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Title:  Central African Republic Human Rights Practices, 1995  
Author:  U.S. Department of State   
Date:  March 1996   
 
 
 
 
                         CENTRAL AFRICAN REPUBLIC 
 
 
The Central African Republic became a democracy in 1993 following free 
and fair elections in which Ange Felix Patasse, candidate of the 
Movement for the Liberation of the Central African People, was chosen 
President.  Citizens also elected an 85-member National Assembly in 
which no party achieved a majority.  In 1994 a Constitution providing 
for multiparty democracy was accepted in a national referendum. 
 
The military and the National Gendarmerie, under the Minister of 
Defense, share internal security responsibilities with the civilian 
police force, under the direction of the Minister of Public Security.  
Under President Patasse, the Presidential Security Guard was reduced in 
size and responsibility.  Security forces committed serious human rights 
abuses. 
 
The Central African Republic is a landlocked and sparsely populated 
country, most of whose inhabitants practice subsistence agriculture.  
Principal exports are coffee, cotton, timber, tobacco and diamonds.  A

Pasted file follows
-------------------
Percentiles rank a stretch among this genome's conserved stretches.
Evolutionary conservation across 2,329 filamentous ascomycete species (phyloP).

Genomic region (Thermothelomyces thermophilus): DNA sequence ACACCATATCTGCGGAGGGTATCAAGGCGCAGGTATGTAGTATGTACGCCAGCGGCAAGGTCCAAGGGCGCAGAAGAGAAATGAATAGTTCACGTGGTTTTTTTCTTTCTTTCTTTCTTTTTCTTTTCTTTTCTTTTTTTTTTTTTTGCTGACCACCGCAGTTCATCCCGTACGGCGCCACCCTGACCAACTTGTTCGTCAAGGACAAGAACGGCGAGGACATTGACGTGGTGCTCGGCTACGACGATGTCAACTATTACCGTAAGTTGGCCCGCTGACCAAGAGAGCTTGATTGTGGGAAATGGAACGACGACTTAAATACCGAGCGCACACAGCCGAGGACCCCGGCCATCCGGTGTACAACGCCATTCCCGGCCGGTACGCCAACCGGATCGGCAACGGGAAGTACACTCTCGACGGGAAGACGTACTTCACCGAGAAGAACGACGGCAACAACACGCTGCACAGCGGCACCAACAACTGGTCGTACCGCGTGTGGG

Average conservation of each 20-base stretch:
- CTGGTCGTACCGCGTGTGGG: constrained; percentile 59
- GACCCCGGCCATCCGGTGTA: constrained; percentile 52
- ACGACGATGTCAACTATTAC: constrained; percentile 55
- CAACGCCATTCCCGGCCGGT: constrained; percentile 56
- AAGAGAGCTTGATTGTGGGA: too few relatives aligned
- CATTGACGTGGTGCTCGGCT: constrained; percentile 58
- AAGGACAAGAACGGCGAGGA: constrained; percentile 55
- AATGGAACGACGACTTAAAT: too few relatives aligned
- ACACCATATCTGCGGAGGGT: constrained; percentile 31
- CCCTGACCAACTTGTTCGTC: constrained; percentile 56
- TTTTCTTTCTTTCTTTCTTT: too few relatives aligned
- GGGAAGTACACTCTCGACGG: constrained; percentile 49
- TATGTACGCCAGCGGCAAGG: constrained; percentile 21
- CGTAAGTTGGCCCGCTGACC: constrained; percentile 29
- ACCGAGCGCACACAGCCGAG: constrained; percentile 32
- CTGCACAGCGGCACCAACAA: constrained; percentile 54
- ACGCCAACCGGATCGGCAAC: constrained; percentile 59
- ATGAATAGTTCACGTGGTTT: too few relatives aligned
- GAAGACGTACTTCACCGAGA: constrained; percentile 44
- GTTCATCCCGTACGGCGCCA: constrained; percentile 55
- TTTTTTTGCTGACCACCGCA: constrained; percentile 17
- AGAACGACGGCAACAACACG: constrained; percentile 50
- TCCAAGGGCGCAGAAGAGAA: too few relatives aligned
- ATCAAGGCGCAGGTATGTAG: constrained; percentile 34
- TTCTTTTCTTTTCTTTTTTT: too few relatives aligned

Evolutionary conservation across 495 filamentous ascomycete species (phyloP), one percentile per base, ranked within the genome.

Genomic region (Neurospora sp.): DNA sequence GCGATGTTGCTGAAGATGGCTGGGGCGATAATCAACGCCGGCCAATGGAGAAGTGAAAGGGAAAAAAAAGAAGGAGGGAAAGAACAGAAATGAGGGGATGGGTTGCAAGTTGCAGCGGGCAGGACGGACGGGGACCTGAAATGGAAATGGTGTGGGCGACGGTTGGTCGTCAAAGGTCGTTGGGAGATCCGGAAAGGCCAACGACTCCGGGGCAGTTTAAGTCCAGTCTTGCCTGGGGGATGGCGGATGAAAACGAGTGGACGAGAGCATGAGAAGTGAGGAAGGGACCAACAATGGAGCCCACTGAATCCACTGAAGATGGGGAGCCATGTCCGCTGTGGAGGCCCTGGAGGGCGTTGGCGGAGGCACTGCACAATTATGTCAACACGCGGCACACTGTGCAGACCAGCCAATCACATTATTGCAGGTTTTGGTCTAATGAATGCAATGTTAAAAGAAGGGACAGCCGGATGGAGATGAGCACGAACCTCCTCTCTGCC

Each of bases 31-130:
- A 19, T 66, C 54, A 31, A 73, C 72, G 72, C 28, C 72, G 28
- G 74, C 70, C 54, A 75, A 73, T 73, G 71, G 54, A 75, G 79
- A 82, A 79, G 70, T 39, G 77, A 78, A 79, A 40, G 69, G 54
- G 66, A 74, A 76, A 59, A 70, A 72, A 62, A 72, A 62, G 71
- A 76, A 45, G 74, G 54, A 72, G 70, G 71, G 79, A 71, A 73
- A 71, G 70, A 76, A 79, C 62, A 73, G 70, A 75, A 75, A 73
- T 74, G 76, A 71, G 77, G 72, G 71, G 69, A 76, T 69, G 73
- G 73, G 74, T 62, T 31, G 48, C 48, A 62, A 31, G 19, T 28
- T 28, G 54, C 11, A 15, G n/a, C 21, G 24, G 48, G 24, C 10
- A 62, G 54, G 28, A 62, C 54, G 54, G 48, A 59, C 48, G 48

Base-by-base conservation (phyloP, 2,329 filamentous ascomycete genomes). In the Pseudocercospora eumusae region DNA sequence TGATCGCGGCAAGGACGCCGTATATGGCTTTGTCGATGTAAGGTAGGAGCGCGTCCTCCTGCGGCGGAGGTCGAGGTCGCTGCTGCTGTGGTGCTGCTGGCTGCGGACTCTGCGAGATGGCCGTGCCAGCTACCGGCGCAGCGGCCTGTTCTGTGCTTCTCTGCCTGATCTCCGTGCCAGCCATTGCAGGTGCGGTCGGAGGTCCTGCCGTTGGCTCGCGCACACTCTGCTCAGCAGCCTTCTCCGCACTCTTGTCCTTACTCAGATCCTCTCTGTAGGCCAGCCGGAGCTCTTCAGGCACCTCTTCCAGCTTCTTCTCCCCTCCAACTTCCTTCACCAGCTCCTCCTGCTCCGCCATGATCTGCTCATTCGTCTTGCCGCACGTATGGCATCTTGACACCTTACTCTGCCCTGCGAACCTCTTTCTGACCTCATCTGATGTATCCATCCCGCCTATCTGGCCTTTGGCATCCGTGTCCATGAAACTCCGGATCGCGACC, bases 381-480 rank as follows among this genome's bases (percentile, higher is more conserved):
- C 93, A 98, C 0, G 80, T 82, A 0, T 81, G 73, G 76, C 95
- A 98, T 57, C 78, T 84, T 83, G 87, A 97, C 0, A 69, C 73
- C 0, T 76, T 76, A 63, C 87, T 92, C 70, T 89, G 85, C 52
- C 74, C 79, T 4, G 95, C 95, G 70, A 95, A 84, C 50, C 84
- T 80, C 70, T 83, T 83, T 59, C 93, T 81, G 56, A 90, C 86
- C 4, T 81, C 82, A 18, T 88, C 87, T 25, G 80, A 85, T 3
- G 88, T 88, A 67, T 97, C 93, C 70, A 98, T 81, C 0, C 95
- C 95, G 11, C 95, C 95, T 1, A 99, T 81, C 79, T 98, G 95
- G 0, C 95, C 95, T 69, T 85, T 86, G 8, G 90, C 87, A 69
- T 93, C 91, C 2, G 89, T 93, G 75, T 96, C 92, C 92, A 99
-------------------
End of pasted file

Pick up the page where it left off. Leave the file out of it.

1994 devaluation of the currency had the effect of raising prices 
received by producers of these commodities, and thus boosted rural 
income.  On the other hand, the devaluation raised the price of imports, 
which constrained consumption by civil servants and other workers.  The 
Government is the country's largest employer. 
 
The overall human rights situation improved considerably with  the 
installation of the elected Government in October 1993.  However, 
serious human rights abuses continued in certain areas.  Police beatings 
of some detainees continued, and there were credible reports of routine 
summary executions of suspected bandits by security forces.  In one 
well-publicized case, a suspect was killed while in police custody in 
Bangui.  Other human rights abuses included harsh prison conditions, 
prolonged detention, limits on judicial independence and efficiency, 
restraints on press freedom to criticize the Government, a pattern of 
discrimination and violence against women, and discrimination against 
Pygmies. 
 
Local human rights monitors expressed concern over the extended 
detention in excess of legal limits of ex-officials from the previous 
regime charged with corruption; some of these cases went to trial in 
September and were in progress at year's end. 
 
RESPECT FOR HUMAN RIGHTS 
 
Section 1   Respect for the Integrity of the Person, Including Freedom 
from: 
 
   a.    Political and Other Extrajudicial Killing 
 
There were no known political killings, but there were credible reports 
that army and gendarmerie forces routinely conducted summary executions 
of suspected bandits in border regions.  The Government did not 
prosecute any officials for these killings, or for similar killings in 
1994.  In April presidential security forces arrested a young man and 
jailed him at the headquarters of an antibandit police unit.  He was 
later observed by his parents to be unable to walk after an apparent 
beating; he died the next day.  No official was prosecuted. 
 
   b.    Disappearance 
 
There were no reports of politically motivated disappearances. 
 
   c.   Torture and Other Cruel, Inhuman, or Degrading Treatment or 
Punishment